Global Gardens teacher Symon (left); helps Ryan and Andrea (right) shape an earthen oven during a summer program at Rosa Parks Elementary School on Tuesday. MATT BARNARD/Tulsa World
Today’s Tulsa World included a great article about the Global Gardens summer program at Rosa Parks Elementary School. For those who don’t know Global Gardens uses gardening and hands-on science to empower low-income kids and communities. Here in Tulsa it has done just that! The program at Rosa Parks faced the challenge of providing meals to participants after the schools Summer Food Program closes at the end of June. In previous years, program staff made meals on a single hot plate. From my own college experience, I know it can be difficult to make a meal for one or two people on a hot plate, let alone 20 kids plus program staff. While brainstorming what to do to solve this problem one of the kids in the program suggested an earthen oven like those his family in Mexico uses to cook enchiladas, tamales, and even bread. The staff looked into the idea and put the plan into action. Soon, they will have a fully functioning earthen oven in their communal garden.
The one thing that really struck me about this story was how program staff included participants in the problem-solving process and also in the follow through. This really highlights how programs like Global Gardens empower kids. It teaches them how to face challenges head on and implement solutions, which is a valuable lesson for every person to learn, not just low-income children. It also seems that the program is fostering a desire to improve their communities, which is demonstrated in two quotes from participants.
First, from Erendira a fifth grader: (more…)
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The Westside Harvest Market (2232 S. Nogales Ave) is having its grand opening celebration this Saturday from noon to 3pm. They’ve actually been open for a while now, but now that the Eugene Field neighborhood’s first grocer can accept food stamps and WIC, they’re having a big to-do.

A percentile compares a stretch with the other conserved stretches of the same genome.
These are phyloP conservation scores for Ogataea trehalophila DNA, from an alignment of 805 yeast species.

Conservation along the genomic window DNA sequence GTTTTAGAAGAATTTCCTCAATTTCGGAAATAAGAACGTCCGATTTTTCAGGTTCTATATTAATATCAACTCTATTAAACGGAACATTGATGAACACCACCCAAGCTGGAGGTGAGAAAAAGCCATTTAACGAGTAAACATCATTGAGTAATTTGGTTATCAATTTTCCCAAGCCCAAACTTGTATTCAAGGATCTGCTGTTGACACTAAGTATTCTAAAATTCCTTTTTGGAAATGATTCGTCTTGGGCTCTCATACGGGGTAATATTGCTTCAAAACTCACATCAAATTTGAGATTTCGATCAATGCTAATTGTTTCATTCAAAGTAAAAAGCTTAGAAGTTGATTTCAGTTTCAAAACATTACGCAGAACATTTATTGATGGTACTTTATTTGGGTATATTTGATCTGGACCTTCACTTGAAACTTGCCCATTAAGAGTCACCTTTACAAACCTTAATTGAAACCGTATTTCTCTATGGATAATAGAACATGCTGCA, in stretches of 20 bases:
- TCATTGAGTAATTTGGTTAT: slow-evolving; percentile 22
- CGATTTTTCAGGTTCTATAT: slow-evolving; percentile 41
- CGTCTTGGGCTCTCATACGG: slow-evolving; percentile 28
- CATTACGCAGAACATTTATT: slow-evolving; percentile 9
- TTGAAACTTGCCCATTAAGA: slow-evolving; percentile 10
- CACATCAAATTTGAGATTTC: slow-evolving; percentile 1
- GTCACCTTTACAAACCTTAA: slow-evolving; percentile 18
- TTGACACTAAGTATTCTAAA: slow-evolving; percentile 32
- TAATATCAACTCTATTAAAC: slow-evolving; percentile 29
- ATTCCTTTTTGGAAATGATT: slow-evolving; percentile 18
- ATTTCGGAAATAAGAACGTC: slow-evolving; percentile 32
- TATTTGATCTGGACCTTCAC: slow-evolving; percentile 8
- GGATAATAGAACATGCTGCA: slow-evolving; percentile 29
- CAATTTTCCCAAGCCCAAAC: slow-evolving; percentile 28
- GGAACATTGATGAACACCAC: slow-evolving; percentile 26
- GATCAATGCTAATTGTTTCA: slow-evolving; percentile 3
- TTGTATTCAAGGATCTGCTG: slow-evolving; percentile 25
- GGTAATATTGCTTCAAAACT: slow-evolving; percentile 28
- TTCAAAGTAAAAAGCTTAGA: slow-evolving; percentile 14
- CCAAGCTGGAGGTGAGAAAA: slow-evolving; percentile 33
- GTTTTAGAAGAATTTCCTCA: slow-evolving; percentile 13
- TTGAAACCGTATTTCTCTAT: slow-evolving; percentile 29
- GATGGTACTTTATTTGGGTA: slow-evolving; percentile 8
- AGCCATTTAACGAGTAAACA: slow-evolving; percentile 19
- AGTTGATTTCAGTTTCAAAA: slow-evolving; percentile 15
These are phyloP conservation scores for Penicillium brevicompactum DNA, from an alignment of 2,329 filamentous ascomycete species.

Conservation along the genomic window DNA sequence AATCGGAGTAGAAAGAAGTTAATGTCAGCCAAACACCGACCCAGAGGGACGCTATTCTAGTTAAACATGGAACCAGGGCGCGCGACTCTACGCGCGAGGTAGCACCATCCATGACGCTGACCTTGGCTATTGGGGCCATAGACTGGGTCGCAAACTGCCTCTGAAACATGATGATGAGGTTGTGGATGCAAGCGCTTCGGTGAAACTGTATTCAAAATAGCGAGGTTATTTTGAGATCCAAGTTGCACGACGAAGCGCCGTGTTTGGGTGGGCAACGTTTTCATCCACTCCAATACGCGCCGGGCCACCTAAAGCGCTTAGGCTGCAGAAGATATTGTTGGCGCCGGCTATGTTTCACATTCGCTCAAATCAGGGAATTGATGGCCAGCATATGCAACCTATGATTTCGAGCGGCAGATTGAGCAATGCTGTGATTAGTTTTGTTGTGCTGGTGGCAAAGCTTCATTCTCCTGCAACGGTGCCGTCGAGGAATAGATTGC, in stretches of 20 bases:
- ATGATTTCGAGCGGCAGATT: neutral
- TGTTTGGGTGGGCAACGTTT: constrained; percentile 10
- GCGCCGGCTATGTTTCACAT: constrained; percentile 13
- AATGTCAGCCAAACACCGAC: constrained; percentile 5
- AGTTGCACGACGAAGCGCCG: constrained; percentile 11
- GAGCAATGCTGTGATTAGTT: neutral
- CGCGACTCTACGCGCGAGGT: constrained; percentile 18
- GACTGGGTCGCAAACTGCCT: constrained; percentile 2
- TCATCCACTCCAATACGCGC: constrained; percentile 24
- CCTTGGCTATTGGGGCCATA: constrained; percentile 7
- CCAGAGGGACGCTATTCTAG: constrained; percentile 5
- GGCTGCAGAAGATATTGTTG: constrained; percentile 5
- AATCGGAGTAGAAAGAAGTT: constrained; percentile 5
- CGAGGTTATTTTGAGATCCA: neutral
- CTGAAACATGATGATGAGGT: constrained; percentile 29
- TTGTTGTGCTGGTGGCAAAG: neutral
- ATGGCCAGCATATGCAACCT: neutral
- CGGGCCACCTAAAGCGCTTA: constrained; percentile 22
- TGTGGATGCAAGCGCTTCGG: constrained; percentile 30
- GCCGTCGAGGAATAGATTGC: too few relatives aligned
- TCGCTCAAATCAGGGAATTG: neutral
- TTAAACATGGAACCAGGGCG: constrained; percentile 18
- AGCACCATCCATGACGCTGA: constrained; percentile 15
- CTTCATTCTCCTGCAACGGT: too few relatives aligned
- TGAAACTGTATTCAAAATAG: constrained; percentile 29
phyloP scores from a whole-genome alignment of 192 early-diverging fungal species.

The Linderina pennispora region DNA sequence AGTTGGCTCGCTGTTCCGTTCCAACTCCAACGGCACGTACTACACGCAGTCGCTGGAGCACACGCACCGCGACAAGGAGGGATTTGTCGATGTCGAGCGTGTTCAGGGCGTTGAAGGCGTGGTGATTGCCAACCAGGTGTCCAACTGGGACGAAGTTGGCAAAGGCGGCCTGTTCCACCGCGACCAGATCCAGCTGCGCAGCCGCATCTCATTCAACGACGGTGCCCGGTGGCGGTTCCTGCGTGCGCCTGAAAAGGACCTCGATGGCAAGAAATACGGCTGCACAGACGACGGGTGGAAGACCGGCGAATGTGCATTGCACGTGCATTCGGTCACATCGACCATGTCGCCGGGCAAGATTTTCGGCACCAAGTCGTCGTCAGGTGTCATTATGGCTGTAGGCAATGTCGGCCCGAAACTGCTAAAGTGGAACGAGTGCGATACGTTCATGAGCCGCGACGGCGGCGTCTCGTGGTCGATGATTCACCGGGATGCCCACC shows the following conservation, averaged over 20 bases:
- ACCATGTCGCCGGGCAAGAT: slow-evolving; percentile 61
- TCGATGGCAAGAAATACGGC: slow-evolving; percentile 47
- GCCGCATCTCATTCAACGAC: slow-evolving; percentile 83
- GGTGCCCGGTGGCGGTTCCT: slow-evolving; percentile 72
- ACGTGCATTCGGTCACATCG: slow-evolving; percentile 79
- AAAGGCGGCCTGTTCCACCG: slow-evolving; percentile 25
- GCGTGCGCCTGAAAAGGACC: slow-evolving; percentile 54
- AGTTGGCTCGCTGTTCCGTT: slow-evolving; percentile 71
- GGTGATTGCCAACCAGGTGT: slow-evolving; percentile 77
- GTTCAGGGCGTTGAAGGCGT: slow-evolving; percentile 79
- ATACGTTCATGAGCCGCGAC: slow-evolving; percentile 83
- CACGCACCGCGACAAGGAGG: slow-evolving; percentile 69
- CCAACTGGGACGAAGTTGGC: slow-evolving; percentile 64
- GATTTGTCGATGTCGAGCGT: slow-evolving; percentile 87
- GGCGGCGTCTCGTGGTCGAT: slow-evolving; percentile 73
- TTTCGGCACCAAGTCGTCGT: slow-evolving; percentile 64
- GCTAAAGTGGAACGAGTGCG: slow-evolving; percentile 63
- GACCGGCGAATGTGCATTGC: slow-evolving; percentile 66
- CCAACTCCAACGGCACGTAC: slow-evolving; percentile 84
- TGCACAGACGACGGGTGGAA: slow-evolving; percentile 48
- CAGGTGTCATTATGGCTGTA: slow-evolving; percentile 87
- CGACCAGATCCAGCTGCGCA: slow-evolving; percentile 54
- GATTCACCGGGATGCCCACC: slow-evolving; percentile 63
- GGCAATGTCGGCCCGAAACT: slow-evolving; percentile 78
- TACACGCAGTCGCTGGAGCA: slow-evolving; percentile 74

The event will feature free food (hot dogs and brisket, and stuff for the herbivores among you), music, door prizes, and a jupiter jump.
The store is the result of some very big-hearted and visionary people at First United Methodist Church and Global Gardens, as well as the involvement of neighborhood residents over the course of planning.
The market will bring fresh groceries and produce to the area at more reasonable prices than the bruised bananas and stale crackers at the nearby Shell station. I also hear there may be some very locally grown produce from the farmer-children of Global Gardens at Eugene Field starting this summer. The building also boasts a small coffee lounge, a teaching kitchen (to help parents learn how to prepare meals with fresh and nutritious ingredients), an art studio, and classroom space for Global Gardens.
The teaching kitchen is in need of new or gently used supplies and equipment. You can bring in your own or purchase off the Harvest Market’s registry at Target. Access it online or request the list under the name Donnie Caddy at your local store.
Image used under a Creative Commons license from flickr user Jeremy Brooks.
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The Harvest Tulsa grocery store will have its “soft opening” this Saturday, and will be open from 10am to 6pm. The store, located on Nogales just north of W. 23rd St., will make groceries and fresh food accessible to the residents of the Eugene Field area. The project is the result of collaboration between Global Gardens, some committed members of First United Methodist Church, Eugene Field elementary, and neighborhood residents.
Prior to the opening of the Harvest, the only s0urce of groceries for the neighborhood was the area convenience store, outrageous mark-ups, unhealthy food, and all.
The store will eventually accept WIC and Food Stamps (it must first be open for a certain period of time) and hopes to carry produce grown by the elementary schoolers with Global Gardens plots.
I hope to make it out there on Saturday and check it out. And you should too!
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